Developing a Comprehensive Remote Access Security Framework: Network Health and Trust

The need for a comprehensive remote access security framework cannot be emphasized enough. Those looking for proof of this concept need look no further than the recent Adobe hacking, and the chilling implications it has on network security. Our previous two posts in this series have discussed why the proliferation of mobile devices has made corporate networks more susceptible to malicious attacks, how unknown users and/or devices pose a serious threat to network security, and how establishing endpoint identities and roles can help protect against breaches. But what if cyber criminals could create superficial identities and roles that pass as legitimate? The unfortunate truth is, this scenario is a very real possibility. The most common method cyber criminals use to gain network access is spoofing endpoints’ Media Access Control (MAC) addresses. A MAC address is a device’s unique hardware number. When employees connect to their networks, a correspondence table relates their IP address to their computer’s physical MAC address. As previously explained, devices can be linked in a relationship registry to user identities based on a particular user/device combination. Once that’s done, a policy can be implemented that will grant or deny network access based on those combinations. Ideally, this process will screen out users that attempt to access the network with invalid credentials. But when a MAC address has been spoofed, another layer of defense is needed. Though there are several ways to detect a false MAC address, one of the best bets is to simply build a protocol right into an IPsec VPN client. This would allow the client to establish a secure, encrypted connection with the...

The Role of People-Centric Security Systems and Defense in Depth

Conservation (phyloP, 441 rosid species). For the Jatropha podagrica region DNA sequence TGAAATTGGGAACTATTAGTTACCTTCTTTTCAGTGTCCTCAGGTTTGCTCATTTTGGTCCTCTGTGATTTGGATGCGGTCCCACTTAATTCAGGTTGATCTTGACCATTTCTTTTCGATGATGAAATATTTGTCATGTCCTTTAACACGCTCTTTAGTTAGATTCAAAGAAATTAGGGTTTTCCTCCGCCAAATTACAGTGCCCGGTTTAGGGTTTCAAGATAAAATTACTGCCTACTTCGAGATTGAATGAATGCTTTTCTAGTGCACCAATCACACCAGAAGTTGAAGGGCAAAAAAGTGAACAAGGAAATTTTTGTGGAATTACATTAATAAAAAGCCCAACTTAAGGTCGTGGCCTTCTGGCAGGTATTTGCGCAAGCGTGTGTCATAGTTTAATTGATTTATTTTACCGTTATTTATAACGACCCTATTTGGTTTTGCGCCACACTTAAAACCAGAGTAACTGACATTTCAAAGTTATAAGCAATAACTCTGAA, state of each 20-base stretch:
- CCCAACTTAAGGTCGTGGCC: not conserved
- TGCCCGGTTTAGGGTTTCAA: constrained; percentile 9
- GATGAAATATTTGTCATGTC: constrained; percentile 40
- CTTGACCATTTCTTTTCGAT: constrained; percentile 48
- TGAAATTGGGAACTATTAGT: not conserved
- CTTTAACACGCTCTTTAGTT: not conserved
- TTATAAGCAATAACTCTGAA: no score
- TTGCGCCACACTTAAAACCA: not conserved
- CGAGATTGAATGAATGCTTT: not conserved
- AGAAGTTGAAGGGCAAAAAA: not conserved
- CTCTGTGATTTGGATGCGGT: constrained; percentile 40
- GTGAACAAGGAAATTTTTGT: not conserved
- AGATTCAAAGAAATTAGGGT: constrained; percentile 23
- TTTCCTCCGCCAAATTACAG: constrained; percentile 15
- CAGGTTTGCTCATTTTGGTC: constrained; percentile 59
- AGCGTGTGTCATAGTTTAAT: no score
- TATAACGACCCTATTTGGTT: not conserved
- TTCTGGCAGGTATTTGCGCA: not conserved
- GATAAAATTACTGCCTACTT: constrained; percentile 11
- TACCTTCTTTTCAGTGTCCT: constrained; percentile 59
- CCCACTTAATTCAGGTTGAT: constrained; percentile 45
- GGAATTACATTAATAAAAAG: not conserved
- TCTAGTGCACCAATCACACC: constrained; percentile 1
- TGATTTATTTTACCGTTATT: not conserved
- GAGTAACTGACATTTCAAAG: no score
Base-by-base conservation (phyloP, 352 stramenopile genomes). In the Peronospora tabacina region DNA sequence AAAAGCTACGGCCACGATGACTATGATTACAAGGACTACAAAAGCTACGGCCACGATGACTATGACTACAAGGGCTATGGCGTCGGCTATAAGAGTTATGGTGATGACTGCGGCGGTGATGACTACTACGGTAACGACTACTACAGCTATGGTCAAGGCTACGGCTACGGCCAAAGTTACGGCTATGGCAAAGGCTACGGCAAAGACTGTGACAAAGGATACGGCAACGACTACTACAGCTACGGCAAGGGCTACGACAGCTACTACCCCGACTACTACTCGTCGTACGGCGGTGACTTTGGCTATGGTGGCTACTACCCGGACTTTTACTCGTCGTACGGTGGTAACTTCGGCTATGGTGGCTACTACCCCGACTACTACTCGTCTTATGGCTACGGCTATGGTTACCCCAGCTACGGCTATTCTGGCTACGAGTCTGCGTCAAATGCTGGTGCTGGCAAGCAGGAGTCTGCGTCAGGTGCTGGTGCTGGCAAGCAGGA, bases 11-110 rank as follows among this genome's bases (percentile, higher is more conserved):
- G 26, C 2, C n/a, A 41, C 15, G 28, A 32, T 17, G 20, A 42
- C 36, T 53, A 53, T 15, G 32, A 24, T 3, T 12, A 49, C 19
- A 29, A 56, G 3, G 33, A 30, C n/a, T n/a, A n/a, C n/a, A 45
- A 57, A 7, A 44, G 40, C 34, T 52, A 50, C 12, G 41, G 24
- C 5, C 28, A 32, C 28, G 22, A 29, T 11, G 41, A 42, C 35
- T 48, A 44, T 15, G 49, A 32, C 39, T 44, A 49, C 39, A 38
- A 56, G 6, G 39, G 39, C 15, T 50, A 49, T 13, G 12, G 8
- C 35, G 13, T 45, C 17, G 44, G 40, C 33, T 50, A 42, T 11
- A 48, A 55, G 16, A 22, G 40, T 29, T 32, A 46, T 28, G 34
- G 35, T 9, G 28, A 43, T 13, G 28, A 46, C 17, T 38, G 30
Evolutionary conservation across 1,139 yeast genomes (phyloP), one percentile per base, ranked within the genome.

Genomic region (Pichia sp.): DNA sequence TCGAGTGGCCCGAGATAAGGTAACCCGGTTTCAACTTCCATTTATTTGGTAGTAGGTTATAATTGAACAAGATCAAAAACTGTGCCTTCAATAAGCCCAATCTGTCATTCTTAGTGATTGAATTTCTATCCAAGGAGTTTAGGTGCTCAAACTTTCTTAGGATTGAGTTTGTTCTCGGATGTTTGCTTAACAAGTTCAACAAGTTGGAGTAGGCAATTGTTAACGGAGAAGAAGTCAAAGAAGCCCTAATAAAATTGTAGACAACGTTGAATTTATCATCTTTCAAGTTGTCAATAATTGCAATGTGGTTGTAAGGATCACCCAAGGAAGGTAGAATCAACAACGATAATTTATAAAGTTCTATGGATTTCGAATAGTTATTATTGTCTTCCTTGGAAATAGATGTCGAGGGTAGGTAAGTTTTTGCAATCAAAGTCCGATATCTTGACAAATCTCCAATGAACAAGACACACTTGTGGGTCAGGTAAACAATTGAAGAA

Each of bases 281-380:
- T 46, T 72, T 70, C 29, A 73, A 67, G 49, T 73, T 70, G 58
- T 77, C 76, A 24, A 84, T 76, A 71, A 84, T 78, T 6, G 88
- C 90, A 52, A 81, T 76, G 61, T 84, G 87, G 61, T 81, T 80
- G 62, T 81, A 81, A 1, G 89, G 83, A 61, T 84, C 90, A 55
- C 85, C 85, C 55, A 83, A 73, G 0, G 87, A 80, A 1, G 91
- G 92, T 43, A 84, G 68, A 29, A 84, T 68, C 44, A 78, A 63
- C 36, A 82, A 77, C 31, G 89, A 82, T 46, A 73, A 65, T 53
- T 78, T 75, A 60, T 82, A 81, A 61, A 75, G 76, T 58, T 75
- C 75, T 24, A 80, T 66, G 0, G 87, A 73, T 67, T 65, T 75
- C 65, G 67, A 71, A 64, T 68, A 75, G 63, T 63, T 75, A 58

Is it possible that IT administrators are actually doing too much to secure their corporate networks? Given the rate at which the enterprise security landscape changes, it almost seems like a rhetorical question at first. However, there’s growing concern that all of the remote access policies and procedures in place are doing more harm than good. In fact, at the recent Gartner Security and Risk Management Summit, Research Vice President Tom Scholtz went so far as to say that we have “lost the race in our attempt to throw controls at everything.” Could he be right? A recent ZDNet article makes a strong argument to back Scholtz’s claim. At its simplest, the problem with current controls is that they very rarely speak to individual users in a way that resonates with them. If employees working remotely don’t understand why certain protocols are in place, they probably won’t feel inclined to follow them. But what if companies did a better job explaining the dangers of not adhering to remote access policies? Would that provide the necessary incentive for remote employees? Scholtz certainly thinks so. According to the article, the key is to have companies adapt a people-centric security (PCS) system. In order for this system to be successful, the entire organization must be security-focused, and the best way to accomplish this is through employee education and awareness. It’s a concept that Scholtz compares to the “shared spaces” idea made famous by Hans Monderman, a famous Dutch road traffic engineer and innovator. Despite how dangerous the idea of vehicles and pedestrians sharing roadways with minimal signage may sound, it actually causes...